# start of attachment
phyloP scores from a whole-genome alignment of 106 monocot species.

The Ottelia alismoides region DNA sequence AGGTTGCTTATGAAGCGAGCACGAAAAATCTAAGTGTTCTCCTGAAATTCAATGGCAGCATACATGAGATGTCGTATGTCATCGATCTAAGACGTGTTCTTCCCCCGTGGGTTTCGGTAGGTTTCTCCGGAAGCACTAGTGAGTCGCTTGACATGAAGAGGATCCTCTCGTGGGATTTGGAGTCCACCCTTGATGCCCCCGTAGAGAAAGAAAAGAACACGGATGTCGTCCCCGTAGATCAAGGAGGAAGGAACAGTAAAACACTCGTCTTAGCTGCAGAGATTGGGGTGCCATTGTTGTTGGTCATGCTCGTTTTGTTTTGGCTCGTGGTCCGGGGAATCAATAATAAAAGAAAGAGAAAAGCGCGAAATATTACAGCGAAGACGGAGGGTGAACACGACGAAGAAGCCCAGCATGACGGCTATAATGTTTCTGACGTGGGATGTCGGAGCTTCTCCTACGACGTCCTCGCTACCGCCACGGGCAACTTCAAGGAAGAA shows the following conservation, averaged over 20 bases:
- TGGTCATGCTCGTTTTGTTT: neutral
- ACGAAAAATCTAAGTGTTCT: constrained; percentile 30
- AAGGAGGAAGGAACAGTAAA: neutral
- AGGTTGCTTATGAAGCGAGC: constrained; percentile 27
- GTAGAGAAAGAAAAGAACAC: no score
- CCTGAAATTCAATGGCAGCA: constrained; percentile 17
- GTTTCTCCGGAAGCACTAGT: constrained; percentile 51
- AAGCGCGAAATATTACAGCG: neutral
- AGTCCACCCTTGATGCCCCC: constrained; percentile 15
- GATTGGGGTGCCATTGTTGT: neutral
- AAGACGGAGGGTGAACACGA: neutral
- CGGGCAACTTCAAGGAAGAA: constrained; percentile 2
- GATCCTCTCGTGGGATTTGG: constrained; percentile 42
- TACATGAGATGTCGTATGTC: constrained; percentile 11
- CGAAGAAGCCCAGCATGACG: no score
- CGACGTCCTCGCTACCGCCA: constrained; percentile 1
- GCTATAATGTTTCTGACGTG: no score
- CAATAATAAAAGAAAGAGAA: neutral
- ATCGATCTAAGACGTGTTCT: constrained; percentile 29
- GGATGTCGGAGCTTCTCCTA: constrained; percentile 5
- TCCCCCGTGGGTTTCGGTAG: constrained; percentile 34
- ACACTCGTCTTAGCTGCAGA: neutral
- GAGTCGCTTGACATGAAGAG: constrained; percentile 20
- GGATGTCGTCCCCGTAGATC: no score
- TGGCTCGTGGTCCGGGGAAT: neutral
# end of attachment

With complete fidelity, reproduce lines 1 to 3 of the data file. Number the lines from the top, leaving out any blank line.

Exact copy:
phyloP scores from a whole-genome alignment of 106 monocot species.

The Ottelia alismoides region DNA sequence AGGTTGCTTATGAAGCGAGCACGAAAAATCTAAGTGTTCTCCTGAAATTCAATGGCAGCATACATGAGATGTCGTATGTCATCGATCTAAGACGTGTTCTTCCCCCGTGGGTTTCGGTAGGTTTCTCCGGAAGCACTAGTGAGTCGCTTGACATGAAGAGGATCCTCTCGTGGGATTTGGAGTCCACCCTTGATGCCCCCGTAGAGAAAGAAAAGAACACGGATGTCGTCCCCGTAGATCAAGGAGGAAGGAACAGTAAAACACTCGTCTTAGCTGCAGAGATTGGGGTGCCATTGTTGTTGGTCATGCTCGTTTTGTTTTGGCTCGTGGTCCGGGGAATCAATAATAAAAGAAAGAGAAAAGCGCGAAATATTACAGCGAAGACGGAGGGTGAACACGACGAAGAAGCCCAGCATGACGGCTATAATGTTTCTGACGTGGGATGTCGGAGCTTCTCCTACGACGTCCTCGCTACCGCCACGGGCAACTTCAAGGAAGAA shows the following conservation, averaged over 20 bases:
- TGGTCATGCTCGTTTTGTTT: neutral